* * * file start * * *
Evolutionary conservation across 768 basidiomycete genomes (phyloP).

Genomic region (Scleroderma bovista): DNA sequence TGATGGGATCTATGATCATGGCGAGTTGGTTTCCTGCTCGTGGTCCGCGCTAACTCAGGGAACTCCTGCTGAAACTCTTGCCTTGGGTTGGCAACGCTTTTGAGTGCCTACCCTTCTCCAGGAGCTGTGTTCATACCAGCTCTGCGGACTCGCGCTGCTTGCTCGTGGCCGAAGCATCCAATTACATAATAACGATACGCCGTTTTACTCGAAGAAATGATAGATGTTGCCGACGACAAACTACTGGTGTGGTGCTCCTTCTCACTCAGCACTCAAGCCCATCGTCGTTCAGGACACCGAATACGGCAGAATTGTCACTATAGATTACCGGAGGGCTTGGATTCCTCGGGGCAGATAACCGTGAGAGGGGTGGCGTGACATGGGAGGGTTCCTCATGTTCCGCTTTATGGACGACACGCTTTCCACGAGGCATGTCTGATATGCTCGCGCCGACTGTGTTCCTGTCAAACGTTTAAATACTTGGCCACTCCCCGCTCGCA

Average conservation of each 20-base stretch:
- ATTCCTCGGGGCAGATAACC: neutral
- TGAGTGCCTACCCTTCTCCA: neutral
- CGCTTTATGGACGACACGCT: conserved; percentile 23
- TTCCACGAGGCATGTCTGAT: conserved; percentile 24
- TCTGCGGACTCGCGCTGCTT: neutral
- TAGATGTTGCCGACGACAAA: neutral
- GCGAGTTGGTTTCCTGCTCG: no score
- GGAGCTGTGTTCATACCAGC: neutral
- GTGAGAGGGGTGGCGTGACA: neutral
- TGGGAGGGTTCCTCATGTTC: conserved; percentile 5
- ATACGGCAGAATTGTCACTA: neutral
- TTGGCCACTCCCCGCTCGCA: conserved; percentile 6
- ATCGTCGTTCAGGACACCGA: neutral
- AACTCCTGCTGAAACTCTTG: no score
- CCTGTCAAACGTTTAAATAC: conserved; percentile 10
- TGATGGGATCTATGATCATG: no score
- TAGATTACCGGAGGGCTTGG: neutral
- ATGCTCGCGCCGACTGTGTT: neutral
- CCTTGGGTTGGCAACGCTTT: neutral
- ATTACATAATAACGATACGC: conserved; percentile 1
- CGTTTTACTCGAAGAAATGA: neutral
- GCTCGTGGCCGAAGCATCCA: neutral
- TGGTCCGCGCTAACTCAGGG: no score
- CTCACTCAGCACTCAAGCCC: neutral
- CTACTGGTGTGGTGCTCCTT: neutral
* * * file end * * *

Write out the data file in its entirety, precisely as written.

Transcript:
Evolutionary conservation across 768 basidiomycete genomes (phyloP).

Genomic region (Scleroderma bovista): DNA sequence TGATGGGATCTATGATCATGGCGAGTTGGTTTCCTGCTCGTGGTCCGCGCTAACTCAGGGAACTCCTGCTGAAACTCTTGCCTTGGGTTGGCAACGCTTTTGAGTGCCTACCCTTCTCCAGGAGCTGTGTTCATACCAGCTCTGCGGACTCGCGCTGCTTGCTCGTGGCCGAAGCATCCAATTACATAATAACGATACGCCGTTTTACTCGAAGAAATGATAGATGTTGCCGACGACAAACTACTGGTGTGGTGCTCCTTCTCACTCAGCACTCAAGCCCATCGTCGTTCAGGACACCGAATACGGCAGAATTGTCACTATAGATTACCGGAGGGCTTGGATTCCTCGGGGCAGATAACCGTGAGAGGGGTGGCGTGACATGGGAGGGTTCCTCATGTTCCGCTTTATGGACGACACGCTTTCCACGAGGCATGTCTGATATGCTCGCGCCGACTGTGTTCCTGTCAAACGTTTAAATACTTGGCCACTCCCCGCTCGCA

Average conservation of each 20-base stretch:
- ATTCCTCGGGGCAGATAACC: neutral
- TGAGTGCCTACCCTTCTCCA: neutral
- CGCTTTATGGACGACACGCT: conserved; percentile 23
- TTCCACGAGGCATGTCTGAT: conserved; percentile 24
- TCTGCGGACTCGCGCTGCTT: neutral
- TAGATGTTGCCGACGACAAA: neutral
- GCGAGTTGGTTTCCTGCTCG: no score
- GGAGCTGTGTTCATACCAGC: neutral
- GTGAGAGGGGTGGCGTGACA: neutral
- TGGGAGGGTTCCTCATGTTC: conserved; percentile 5
- ATACGGCAGAATTGTCACTA: neutral
- TTGGCCACTCCCCGCTCGCA: conserved; percentile 6
- ATCGTCGTTCAGGACACCGA: neutral
- AACTCCTGCTGAAACTCTTG: no score
- CCTGTCAAACGTTTAAATAC: conserved; percentile 10
- TGATGGGATCTATGATCATG: no score
- TAGATTACCGGAGGGCTTGG: neutral
- ATGCTCGCGCCGACTGTGTT: neutral
- CCTTGGGTTGGCAACGCTTT: neutral
- ATTACATAATAACGATACGC: conserved; percentile 1
- CGTTTTACTCGAAGAAATGA: neutral
- GCTCGTGGCCGAAGCATCCA: neutral
- TGGTCCGCGCTAACTCAGGG: no score
- CTCACTCAGCACTCAAGCCC: neutral
- CTACTGGTGTGGTGCTCCTT: neutral